The sensor was developed as part of the Wells Fargo Innovation Incubator, a five-year, $10-million program funded by the Wells Fargo Foundation and co-administered by NREL to foster and accelerate early-stage commercial building technologies. After qualification testing in the ESIF, the energy metering system was installed at a Wells Fargo branch bank in Aurora, Colorado.
Murali Baggu Presents on DERMS to Utilities Conference on the Internet of Things
ESIF Engineer Murali Baggu presented at the 2nd Annual IoT & Big Data For Utilities conference in San Mateo, California, on December 7, 2016. Baggu presented on Distributed Energy Resource Management Systems (DERMS), discussing how they offer real-time predictive analytics to offer utilities complete situational awareness and business intelligence. Baggu also noted the opportunity to harness next-generation graphical information systems mapping for better enterprise analytics.
ESIF Call for High-Impact Project Proposals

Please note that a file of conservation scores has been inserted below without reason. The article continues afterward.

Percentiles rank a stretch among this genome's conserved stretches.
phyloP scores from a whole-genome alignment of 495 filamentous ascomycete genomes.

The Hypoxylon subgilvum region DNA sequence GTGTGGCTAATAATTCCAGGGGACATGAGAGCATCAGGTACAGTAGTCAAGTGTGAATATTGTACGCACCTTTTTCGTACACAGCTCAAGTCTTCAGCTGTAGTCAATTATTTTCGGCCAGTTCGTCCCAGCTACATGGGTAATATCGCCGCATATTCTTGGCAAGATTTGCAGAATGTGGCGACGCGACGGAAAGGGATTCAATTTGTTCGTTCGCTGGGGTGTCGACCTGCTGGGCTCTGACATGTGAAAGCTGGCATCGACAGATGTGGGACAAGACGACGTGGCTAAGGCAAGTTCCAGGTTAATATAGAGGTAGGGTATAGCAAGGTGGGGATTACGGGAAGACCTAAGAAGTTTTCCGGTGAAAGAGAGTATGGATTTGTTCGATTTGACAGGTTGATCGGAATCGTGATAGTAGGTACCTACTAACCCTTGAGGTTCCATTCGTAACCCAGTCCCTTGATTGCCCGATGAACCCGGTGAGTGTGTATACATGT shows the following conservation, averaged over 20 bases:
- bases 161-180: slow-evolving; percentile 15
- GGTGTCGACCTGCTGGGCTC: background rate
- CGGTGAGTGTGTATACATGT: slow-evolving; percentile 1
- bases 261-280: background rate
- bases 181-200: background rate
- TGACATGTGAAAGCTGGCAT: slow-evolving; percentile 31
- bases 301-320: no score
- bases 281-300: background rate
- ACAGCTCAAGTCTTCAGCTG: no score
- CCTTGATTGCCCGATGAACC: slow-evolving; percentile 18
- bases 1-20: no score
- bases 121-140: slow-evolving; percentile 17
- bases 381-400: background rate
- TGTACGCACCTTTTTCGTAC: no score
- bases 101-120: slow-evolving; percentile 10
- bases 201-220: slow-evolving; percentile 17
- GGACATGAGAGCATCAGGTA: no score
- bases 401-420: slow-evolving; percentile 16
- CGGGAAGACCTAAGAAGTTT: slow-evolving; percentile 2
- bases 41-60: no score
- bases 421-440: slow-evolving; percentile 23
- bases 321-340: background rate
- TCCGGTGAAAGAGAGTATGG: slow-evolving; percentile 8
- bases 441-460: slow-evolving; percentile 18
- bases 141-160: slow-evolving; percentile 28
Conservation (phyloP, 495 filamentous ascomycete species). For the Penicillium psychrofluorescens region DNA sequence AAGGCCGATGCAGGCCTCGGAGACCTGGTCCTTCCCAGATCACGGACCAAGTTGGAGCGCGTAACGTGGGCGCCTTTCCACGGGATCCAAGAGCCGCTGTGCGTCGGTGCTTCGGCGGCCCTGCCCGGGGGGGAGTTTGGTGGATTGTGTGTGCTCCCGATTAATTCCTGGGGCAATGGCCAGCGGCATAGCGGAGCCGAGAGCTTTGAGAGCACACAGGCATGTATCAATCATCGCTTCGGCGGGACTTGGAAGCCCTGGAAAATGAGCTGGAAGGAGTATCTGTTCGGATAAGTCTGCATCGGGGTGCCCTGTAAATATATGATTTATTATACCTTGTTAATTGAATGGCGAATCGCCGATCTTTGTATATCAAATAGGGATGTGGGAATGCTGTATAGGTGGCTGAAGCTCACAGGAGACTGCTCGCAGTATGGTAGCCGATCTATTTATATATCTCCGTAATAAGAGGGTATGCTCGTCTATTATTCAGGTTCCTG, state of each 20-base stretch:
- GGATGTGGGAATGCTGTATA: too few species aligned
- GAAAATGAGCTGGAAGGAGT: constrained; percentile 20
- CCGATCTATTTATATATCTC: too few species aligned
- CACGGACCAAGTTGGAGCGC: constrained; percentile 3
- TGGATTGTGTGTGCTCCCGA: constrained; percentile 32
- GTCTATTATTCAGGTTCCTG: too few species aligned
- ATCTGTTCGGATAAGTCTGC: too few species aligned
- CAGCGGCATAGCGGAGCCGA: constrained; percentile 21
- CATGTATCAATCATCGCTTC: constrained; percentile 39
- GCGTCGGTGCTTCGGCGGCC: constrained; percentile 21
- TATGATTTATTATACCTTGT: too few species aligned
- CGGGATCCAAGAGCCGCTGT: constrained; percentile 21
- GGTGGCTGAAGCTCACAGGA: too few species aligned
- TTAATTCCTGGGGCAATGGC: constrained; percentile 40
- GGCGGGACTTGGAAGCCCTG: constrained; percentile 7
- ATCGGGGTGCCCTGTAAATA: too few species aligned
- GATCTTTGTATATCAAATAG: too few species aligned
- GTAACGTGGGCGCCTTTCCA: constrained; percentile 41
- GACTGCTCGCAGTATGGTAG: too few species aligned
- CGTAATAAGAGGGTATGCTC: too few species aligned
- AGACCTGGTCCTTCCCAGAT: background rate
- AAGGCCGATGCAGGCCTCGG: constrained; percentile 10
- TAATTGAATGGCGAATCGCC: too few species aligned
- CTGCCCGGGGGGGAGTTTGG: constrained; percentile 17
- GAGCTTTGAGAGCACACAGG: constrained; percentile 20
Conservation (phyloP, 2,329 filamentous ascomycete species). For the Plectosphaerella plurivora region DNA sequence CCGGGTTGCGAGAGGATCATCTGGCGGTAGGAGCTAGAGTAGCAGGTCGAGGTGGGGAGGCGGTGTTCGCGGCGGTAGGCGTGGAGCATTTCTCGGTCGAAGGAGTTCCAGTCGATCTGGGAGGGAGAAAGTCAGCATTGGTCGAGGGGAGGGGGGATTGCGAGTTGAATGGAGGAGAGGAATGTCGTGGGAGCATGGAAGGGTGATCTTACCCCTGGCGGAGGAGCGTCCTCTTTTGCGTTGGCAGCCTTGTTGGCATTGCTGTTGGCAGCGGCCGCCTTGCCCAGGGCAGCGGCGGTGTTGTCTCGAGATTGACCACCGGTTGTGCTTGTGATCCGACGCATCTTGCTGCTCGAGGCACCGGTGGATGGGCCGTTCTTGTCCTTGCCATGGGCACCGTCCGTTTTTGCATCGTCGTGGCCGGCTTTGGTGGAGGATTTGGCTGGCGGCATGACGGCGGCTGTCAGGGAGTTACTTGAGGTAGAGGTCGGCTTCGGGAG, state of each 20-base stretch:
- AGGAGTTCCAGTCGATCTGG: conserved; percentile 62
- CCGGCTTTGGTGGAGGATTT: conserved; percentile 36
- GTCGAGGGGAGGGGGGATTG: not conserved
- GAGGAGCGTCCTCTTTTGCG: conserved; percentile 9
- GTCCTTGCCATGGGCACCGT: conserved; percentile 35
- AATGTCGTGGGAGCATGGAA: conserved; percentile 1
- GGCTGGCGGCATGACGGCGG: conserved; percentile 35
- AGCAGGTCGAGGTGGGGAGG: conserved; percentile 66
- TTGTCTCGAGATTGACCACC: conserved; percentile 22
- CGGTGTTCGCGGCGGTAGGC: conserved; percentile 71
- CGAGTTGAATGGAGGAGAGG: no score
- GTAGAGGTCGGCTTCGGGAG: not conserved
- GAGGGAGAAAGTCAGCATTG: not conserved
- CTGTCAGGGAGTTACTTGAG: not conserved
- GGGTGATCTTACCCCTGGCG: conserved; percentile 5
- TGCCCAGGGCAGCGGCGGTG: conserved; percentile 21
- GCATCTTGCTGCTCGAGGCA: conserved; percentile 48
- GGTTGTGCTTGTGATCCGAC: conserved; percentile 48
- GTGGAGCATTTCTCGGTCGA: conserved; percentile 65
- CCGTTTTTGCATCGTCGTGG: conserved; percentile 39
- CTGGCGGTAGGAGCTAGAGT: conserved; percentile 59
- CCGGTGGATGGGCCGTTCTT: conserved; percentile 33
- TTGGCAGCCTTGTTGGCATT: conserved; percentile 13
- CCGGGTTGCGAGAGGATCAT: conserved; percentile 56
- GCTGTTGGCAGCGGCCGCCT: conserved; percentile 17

Applications are currently being accepted for the ESIF's User Call for High-Impact Projects. As part of the U.S. Department of Energy (DOE) Grid Modernization Initiative—which aims to develop the concepts, tools, and technologies needed to measure, analyze, predict, protect, and control the grid of the future—qualified candidates will enhance innovation in the private sector and develop scalable technologies for the modern grid. DOE may provide up to $250,000 per project to match the applicant's cost-shared contribution for laboratory services and research and development support.
To be considered a high-impact project, applicants must:
- Use multiple grid technologies, such as energy storage, wind, solar, or hydrogen technologies
- Address the challenges outlined in the Grid Modernization Multi-Year Program Plan